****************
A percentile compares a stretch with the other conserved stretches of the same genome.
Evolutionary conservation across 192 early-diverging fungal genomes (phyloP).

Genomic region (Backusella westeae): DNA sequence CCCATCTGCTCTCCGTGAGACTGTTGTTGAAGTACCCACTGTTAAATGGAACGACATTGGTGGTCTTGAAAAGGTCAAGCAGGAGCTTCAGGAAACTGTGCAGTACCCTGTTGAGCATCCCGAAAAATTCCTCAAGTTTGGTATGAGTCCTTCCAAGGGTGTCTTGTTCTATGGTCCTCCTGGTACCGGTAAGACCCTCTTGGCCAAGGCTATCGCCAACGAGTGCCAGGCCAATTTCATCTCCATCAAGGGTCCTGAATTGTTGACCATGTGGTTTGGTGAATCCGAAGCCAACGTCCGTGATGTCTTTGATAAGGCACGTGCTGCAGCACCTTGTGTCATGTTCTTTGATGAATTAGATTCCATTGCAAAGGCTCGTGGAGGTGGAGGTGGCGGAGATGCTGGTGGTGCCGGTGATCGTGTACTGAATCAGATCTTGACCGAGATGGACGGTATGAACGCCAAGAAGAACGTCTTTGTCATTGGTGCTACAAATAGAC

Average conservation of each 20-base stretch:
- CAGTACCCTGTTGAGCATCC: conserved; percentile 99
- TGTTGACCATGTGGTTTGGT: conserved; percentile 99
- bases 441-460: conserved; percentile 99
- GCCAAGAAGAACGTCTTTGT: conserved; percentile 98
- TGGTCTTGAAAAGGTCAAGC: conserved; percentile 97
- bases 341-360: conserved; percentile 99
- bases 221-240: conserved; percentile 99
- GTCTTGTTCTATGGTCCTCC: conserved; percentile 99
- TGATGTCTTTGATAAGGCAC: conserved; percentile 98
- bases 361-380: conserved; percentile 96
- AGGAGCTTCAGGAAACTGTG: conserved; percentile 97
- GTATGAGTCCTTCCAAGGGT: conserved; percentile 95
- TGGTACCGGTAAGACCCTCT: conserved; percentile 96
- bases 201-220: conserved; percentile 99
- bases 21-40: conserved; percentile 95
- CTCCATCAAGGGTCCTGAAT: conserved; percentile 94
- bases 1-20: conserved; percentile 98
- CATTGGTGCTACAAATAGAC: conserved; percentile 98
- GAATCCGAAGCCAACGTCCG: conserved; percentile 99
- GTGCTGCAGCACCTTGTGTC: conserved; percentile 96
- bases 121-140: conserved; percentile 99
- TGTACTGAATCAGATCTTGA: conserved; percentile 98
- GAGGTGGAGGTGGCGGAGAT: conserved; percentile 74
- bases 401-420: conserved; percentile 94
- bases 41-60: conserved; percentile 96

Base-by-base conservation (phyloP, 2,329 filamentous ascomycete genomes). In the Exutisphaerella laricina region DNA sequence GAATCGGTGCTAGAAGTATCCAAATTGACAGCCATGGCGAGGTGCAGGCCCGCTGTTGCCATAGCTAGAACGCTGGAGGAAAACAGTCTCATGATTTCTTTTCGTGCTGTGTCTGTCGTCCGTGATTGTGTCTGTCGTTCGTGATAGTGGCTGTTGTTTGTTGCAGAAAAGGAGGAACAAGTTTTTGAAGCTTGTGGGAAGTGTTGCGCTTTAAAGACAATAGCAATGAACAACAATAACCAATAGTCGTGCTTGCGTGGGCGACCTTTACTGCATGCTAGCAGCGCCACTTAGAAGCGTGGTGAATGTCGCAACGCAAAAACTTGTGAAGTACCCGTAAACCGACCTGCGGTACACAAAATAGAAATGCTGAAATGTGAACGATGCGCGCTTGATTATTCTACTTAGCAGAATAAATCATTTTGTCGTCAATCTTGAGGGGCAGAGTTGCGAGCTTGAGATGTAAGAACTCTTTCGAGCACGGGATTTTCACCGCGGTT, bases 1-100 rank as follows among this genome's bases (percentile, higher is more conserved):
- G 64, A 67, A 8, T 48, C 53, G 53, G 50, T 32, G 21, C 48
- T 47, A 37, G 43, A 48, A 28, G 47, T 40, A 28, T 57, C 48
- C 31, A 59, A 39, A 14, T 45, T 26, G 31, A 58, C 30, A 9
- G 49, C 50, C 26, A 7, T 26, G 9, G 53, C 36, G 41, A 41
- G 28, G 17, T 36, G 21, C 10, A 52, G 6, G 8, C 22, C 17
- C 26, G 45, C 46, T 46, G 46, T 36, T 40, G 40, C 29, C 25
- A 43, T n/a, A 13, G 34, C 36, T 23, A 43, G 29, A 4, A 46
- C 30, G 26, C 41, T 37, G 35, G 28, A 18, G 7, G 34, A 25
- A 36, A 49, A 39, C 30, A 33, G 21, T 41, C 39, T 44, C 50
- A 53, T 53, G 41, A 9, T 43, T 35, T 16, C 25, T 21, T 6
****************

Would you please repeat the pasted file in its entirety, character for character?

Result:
A percentile compares a stretch with the other conserved stretches of the same genome.
Evolutionary conservation across 192 early-diverging fungal genomes (phyloP).

Genomic region (Backusella westeae): DNA sequence CCCATCTGCTCTCCGTGAGACTGTTGTTGAAGTACCCACTGTTAAATGGAACGACATTGGTGGTCTTGAAAAGGTCAAGCAGGAGCTTCAGGAAACTGTGCAGTACCCTGTTGAGCATCCCGAAAAATTCCTCAAGTTTGGTATGAGTCCTTCCAAGGGTGTCTTGTTCTATGGTCCTCCTGGTACCGGTAAGACCCTCTTGGCCAAGGCTATCGCCAACGAGTGCCAGGCCAATTTCATCTCCATCAAGGGTCCTGAATTGTTGACCATGTGGTTTGGTGAATCCGAAGCCAACGTCCGTGATGTCTTTGATAAGGCACGTGCTGCAGCACCTTGTGTCATGTTCTTTGATGAATTAGATTCCATTGCAAAGGCTCGTGGAGGTGGAGGTGGCGGAGATGCTGGTGGTGCCGGTGATCGTGTACTGAATCAGATCTTGACCGAGATGGACGGTATGAACGCCAAGAAGAACGTCTTTGTCATTGGTGCTACAAATAGAC

Average conservation of each 20-base stretch:
- CAGTACCCTGTTGAGCATCC: conserved; percentile 99
- TGTTGACCATGTGGTTTGGT: conserved; percentile 99
- bases 441-460: conserved; percentile 99
- GCCAAGAAGAACGTCTTTGT: conserved; percentile 98
- TGGTCTTGAAAAGGTCAAGC: conserved; percentile 97
- bases 341-360: conserved; percentile 99
- bases 221-240: conserved; percentile 99
- GTCTTGTTCTATGGTCCTCC: conserved; percentile 99
- TGATGTCTTTGATAAGGCAC: conserved; percentile 98
- bases 361-380: conserved; percentile 96
- AGGAGCTTCAGGAAACTGTG: conserved; percentile 97
- GTATGAGTCCTTCCAAGGGT: conserved; percentile 95
- TGGTACCGGTAAGACCCTCT: conserved; percentile 96
- bases 201-220: conserved; percentile 99
- bases 21-40: conserved; percentile 95
- CTCCATCAAGGGTCCTGAAT: conserved; percentile 94
- bases 1-20: conserved; percentile 98
- CATTGGTGCTACAAATAGAC: conserved; percentile 98
- GAATCCGAAGCCAACGTCCG: conserved; percentile 99
- GTGCTGCAGCACCTTGTGTC: conserved; percentile 96
- bases 121-140: conserved; percentile 99
- TGTACTGAATCAGATCTTGA: conserved; percentile 98
- GAGGTGGAGGTGGCGGAGAT: conserved; percentile 74
- bases 401-420: conserved; percentile 94
- bases 41-60: conserved; percentile 96

Base-by-base conservation (phyloP, 2,329 filamentous ascomycete genomes). In the Exutisphaerella laricina region DNA sequence GAATCGGTGCTAGAAGTATCCAAATTGACAGCCATGGCGAGGTGCAGGCCCGCTGTTGCCATAGCTAGAACGCTGGAGGAAAACAGTCTCATGATTTCTTTTCGTGCTGTGTCTGTCGTCCGTGATTGTGTCTGTCGTTCGTGATAGTGGCTGTTGTTTGTTGCAGAAAAGGAGGAACAAGTTTTTGAAGCTTGTGGGAAGTGTTGCGCTTTAAAGACAATAGCAATGAACAACAATAACCAATAGTCGTGCTTGCGTGGGCGACCTTTACTGCATGCTAGCAGCGCCACTTAGAAGCGTGGTGAATGTCGCAACGCAAAAACTTGTGAAGTACCCGTAAACCGACCTGCGGTACACAAAATAGAAATGCTGAAATGTGAACGATGCGCGCTTGATTATTCTACTTAGCAGAATAAATCATTTTGTCGTCAATCTTGAGGGGCAGAGTTGCGAGCTTGAGATGTAAGAACTCTTTCGAGCACGGGATTTTCACCGCGGTT, bases 1-100 rank as follows among this genome's bases (percentile, higher is more conserved):
- G 64, A 67, A 8, T 48, C 53, G 53, G 50, T 32, G 21, C 48
- T 47, A 37, G 43, A 48, A 28, G 47, T 40, A 28, T 57, C 48
- C 31, A 59, A 39, A 14, T 45, T 26, G 31, A 58, C 30, A 9
- G 49, C 50, C 26, A 7, T 26, G 9, G 53, C 36, G 41, A 41
- G 28, G 17, T 36, G 21, C 10, A 52, G 6, G 8, C 22, C 17
- C 26, G 45, C 46, T 46, G 46, T 36, T 40, G 40, C 29, C 25
- A 43, T n/a, A 13, G 34, C 36, T 23, A 43, G 29, A 4, A 46
- C 30, G 26, C 41, T 37, G 35, G 28, A 18, G 7, G 34, A 25
- A 36, A 49, A 39, C 30, A 33, G 21, T 41, C 39, T 44, C 50
- A 53, T 53, G 41, A 9, T 43, T 35, T 16, C 25, T 21, T 6